Richard Litt considers Castelvecchio the horse of a lifetime, so he is pinching himself to think he has another potential Group One star in emerging three-year-old Profondo.
Now standing at Arrowfield Stud, Castelvecchio put the young trainer on the map, winning a brace of Group 1 races and beating all but Lys Gracieux in the 2019 Cox Plate.
Just 18 months after Castelvecchio’s retirement, Litt finds himself saddling up the $3.40 favourite for Saturday’s Group 1 Spring Champion Stakes (2000m) at Randwick.
A son of Japanese star Deep Impact, Profondo is raced by Castelvecchio’s owners the Galletta family and carries the same colours as their former star.
He fetched $1.9 million as a yearling and is showing enough promise to suggest that could prove a cheap buy.
For a young trainer with a small team built largely on tried horses, Profondo is a rare gem.
“People wait a lifetime to get horses like Castelvecchio,” Litt said.
“I got one in my first three years of training and then to back it up with another horse that potentially could be better – or worse, who knows? – is very exciting.”
After making a winning debut on the Kensington track last month, Profondo dived straight into Group 3 company with an outstanding second to Head Of State in the Gloaming Stakes, costing himself victory when he ducked in over the final furlong.
It was a glimmer of inexperience but Litt is optimistic the horse will learn from it and says Profondo is spot-on for Saturday’s assignment when he will again meet his last-start conqueror.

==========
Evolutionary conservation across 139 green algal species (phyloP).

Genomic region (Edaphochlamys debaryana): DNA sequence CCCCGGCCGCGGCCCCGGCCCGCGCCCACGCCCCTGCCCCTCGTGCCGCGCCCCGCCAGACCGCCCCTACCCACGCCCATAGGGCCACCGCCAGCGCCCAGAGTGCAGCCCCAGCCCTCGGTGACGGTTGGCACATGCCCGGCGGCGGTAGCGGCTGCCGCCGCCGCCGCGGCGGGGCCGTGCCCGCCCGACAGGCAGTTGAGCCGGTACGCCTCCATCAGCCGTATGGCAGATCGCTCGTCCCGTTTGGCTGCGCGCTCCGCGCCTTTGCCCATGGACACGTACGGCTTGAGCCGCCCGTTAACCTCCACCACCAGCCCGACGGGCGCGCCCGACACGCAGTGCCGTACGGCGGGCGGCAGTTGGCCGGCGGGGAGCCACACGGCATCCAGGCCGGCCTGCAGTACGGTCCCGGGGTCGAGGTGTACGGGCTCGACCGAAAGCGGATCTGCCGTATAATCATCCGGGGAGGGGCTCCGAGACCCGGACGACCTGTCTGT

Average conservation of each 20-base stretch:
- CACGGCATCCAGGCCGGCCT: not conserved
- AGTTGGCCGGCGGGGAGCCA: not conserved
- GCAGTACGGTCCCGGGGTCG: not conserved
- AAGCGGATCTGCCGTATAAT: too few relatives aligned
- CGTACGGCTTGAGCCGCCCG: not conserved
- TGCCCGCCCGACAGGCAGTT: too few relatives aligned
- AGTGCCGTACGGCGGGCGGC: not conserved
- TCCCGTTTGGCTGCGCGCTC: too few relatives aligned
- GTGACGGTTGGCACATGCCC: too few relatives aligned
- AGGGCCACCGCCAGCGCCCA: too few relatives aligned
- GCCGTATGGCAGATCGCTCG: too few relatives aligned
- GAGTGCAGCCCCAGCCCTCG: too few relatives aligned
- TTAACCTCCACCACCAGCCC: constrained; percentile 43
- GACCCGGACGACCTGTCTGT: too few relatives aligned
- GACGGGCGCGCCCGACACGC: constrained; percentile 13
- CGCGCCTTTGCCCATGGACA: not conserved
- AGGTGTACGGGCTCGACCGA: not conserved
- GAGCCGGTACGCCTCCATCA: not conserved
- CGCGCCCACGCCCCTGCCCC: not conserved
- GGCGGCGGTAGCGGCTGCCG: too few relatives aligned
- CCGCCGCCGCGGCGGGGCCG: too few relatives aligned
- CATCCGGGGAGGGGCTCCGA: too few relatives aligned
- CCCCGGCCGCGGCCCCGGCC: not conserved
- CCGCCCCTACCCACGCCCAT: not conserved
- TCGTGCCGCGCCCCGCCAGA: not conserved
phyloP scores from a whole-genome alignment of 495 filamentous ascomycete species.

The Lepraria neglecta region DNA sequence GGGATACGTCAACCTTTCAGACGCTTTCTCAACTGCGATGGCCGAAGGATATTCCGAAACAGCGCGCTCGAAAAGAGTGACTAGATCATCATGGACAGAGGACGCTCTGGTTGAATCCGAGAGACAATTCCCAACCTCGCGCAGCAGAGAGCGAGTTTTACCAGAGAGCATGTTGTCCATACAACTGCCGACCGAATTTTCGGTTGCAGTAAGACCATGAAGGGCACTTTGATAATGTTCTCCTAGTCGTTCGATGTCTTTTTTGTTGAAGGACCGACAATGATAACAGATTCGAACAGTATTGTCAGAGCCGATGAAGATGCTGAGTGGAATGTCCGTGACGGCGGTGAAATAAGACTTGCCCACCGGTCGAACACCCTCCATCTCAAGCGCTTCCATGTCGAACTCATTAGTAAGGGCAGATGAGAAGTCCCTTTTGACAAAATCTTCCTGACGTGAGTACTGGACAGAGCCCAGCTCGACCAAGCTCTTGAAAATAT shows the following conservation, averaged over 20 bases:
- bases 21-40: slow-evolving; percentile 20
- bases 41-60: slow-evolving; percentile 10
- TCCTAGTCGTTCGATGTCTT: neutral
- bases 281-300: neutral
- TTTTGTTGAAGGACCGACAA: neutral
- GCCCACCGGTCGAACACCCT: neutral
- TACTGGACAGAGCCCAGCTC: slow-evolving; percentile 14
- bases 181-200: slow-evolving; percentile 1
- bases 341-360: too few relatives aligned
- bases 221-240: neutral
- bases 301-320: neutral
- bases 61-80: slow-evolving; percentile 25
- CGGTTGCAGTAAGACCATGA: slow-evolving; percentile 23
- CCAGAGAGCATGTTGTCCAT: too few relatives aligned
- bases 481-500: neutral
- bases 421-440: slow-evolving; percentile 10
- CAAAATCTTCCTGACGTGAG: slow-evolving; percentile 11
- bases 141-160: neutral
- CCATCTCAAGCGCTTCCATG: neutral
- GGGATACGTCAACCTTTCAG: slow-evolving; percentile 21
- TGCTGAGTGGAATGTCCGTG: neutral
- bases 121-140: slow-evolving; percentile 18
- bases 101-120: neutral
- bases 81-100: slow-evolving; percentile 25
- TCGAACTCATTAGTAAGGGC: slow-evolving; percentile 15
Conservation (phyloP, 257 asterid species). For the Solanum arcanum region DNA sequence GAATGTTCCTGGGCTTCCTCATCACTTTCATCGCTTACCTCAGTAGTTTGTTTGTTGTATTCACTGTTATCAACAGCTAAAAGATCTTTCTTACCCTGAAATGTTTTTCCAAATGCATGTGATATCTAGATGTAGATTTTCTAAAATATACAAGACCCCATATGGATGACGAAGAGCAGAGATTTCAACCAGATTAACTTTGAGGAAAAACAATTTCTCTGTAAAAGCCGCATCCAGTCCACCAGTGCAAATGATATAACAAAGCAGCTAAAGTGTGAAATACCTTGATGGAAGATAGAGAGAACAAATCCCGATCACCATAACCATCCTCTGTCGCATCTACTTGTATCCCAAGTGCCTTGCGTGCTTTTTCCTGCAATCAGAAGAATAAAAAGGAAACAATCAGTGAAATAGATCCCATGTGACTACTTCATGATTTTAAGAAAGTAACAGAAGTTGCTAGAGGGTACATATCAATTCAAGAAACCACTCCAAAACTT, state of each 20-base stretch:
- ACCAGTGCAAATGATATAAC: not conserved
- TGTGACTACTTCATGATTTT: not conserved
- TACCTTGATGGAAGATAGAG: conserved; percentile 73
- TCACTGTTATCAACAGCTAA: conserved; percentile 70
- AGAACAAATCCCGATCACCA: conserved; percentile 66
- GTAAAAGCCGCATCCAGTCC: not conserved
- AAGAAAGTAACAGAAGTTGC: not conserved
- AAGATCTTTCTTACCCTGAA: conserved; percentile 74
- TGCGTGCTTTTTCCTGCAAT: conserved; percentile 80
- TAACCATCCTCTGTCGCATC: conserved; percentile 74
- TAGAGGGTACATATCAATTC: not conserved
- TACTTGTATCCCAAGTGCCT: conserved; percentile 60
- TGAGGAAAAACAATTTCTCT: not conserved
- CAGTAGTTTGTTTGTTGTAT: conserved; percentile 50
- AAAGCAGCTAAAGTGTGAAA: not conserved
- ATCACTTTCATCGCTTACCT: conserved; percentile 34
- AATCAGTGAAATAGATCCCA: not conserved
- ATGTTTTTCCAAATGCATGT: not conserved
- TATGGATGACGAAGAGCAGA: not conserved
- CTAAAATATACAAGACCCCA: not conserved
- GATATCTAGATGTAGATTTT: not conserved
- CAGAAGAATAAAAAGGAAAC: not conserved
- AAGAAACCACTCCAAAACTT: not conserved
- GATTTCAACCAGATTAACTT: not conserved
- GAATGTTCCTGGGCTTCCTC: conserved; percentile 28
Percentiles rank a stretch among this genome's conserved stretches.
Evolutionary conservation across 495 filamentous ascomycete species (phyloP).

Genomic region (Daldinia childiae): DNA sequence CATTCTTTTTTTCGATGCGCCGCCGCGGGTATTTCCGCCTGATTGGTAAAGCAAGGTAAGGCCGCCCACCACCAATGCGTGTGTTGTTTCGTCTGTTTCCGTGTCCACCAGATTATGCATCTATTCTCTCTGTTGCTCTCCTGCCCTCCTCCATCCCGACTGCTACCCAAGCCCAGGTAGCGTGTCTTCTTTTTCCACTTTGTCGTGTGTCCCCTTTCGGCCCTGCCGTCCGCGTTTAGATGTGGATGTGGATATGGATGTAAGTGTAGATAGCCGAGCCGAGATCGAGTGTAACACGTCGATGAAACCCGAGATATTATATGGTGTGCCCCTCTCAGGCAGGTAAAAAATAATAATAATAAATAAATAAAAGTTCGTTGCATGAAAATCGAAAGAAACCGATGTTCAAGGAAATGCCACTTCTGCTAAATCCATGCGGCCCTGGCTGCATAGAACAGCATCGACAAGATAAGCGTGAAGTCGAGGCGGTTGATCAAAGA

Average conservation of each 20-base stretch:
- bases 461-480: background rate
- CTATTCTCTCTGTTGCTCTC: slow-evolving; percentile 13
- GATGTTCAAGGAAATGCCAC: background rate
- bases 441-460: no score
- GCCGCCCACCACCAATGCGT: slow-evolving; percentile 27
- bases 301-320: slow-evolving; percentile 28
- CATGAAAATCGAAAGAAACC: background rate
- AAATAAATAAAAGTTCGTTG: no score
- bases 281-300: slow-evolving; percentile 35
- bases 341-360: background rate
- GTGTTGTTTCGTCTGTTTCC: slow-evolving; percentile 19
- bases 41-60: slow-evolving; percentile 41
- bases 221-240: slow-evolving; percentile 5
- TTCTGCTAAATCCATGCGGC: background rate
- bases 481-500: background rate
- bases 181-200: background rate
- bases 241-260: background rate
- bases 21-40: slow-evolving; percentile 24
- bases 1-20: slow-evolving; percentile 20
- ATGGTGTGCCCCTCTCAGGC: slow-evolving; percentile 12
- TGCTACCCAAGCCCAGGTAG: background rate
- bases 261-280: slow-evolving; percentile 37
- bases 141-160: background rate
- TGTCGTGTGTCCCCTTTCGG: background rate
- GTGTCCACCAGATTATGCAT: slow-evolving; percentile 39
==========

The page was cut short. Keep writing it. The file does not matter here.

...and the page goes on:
Castelvecchio finished runner-up to Shadow Hero in the 2019 Spring Champion, but Litt dismisses any thought he has unfinished business in the race.
“No. Two different horses, different day. We don’t worry about history,” he said.
“We’re very excited about him but we take every day as it comes.
“He’s got to take another big step up on Saturday and it’s not easy. We are very realistic. So we’re excited, but we’ll wait and see.”
All options are on the table for Profondo after Saturday, including a trip to Melbourne or even a spell.
Litt believes he is still maturing and the best of him won’t be seen until the autumn.
“The world’s his oyster. He’s very young,” Litt said.
“He’s still putting it all together and basically this prep is purely educational. We look forward to Queen Elizabeths and Rosehill Guineas in the future. That’s what I’m hoping.”